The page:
Sunlight causes premature aging of the skin, immunosuppression and skin cancer. There is a direct relationship between the amount of ultraviolet radiation that reaches the skin during our lifetime and the number and extent of some skin cancers.
UV radiation is one of the factors, along with genetic mutations, skin color type and geographic area, that affect the number and type of cancers of the skin.
Skin cancers can be extremely aggressive, such as some malignant melanomas, or be indolent and locally destructive like basal and squamous cell carcinomas.
Sunscreens prevent the majority of the UV radiation from reaching the skin. The ideal sunscreen should protect against UV-A and UV-B and should not cause irritation or allergies and should be cosmetically acceptable.
How much and how well UV radiation is prevented from reaching the skin is expressed by the SPF index (Sunlight Protection Factor). That, however, is an index applicable only for the UV-B radiation.
Simply speaking: The SPF describes how long the skin is protected when in the sun with sunscreen compared to when it is not protected.
For example, if a fair person gets a light sunburn after 10 minutes of sun exposure, a sunscreen with SPF 5 would prevent sunburn for up to 50 minutes. An SPF factor of 10 filters approximately 90 percent of UV-B radiation while an SPF of 30 filters out 96.67 percent of the same radiation and an SPF of 50 protects against 98 percent of UV-B.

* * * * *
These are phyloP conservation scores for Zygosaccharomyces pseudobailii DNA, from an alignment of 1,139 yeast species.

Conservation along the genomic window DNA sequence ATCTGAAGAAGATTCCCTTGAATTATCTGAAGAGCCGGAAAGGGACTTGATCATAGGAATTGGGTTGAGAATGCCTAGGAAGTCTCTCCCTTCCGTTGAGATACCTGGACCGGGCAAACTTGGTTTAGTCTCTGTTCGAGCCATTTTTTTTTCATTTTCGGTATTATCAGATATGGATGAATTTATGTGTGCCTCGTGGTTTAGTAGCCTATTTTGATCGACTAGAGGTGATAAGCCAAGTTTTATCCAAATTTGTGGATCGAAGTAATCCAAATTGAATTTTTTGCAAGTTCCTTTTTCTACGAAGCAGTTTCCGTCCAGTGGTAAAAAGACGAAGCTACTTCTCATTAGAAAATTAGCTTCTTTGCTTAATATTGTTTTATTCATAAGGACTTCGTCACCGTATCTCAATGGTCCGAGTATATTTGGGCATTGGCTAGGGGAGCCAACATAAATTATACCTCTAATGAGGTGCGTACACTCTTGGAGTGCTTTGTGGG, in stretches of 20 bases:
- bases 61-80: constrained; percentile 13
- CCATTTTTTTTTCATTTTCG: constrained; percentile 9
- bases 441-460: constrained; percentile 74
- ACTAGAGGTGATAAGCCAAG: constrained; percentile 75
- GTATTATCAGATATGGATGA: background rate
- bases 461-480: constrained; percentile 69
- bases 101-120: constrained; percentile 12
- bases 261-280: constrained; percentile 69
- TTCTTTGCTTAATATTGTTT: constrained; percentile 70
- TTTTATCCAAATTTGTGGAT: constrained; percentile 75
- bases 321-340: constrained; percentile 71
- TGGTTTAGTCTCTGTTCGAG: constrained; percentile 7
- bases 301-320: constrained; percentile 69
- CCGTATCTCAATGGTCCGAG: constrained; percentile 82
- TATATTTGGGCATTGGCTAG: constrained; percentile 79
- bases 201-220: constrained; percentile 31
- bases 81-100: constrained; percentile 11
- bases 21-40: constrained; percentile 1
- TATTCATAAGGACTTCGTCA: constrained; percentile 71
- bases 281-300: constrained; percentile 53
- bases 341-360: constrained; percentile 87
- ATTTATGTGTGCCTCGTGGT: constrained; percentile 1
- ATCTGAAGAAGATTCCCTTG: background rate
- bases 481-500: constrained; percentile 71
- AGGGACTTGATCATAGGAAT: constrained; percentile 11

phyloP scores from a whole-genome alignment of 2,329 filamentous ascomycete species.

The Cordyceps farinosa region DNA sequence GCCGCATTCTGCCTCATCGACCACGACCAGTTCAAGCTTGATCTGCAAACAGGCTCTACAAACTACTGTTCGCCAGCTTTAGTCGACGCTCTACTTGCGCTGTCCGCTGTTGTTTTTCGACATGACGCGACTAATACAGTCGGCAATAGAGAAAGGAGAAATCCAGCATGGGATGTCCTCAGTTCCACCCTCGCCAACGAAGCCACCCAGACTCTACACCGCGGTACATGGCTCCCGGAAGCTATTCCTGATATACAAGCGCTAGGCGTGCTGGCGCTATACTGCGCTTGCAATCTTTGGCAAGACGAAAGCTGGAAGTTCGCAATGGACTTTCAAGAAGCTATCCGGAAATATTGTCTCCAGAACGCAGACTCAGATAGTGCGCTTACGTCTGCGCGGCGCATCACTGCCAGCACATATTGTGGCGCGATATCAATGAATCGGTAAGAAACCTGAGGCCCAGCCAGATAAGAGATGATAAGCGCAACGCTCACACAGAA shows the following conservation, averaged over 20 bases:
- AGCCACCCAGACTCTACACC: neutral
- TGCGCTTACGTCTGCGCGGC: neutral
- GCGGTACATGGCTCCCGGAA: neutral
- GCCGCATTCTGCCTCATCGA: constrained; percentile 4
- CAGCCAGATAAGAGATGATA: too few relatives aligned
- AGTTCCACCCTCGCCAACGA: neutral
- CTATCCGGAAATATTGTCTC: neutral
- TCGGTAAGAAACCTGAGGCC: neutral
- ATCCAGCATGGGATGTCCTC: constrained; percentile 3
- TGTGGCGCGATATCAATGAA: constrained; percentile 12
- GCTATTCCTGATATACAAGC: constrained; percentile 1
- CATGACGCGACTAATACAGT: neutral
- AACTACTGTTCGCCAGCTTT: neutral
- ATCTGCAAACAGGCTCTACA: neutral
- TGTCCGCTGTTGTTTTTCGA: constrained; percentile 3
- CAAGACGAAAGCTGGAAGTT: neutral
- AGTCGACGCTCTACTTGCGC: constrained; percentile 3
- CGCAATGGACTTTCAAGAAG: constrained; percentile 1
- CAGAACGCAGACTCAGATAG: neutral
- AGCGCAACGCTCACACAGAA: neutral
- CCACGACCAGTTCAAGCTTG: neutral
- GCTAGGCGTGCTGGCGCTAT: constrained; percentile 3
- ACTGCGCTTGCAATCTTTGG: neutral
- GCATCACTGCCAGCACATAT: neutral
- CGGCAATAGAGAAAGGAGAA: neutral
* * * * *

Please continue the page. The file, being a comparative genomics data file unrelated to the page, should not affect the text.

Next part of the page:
Sunscreens can be chemical or physical. Physical sunscreens contain particles of zinc oxide and or titanium dioxide that reflect and scatter the light including the UV radiation. Chemical sunscreens absorb the radiation and neutralize it with chemical molecular changes.
Physical sunscreens used to look chalky but these days it has been possible to reduce the size of the particles; consequently the creams and lotions containing them are more cosmetically elegant.
In conclusion, we should use sunscreens with SPF 25-30 containing filters for both UV-A and UV-B and reapply them every two hours when in the sun for prolonged periods. The sunscreen should not irritate and should feel good when applied to the skin.
Dr. Francesco D'Allesandro works in dermatology at the Walla Walla Clinic.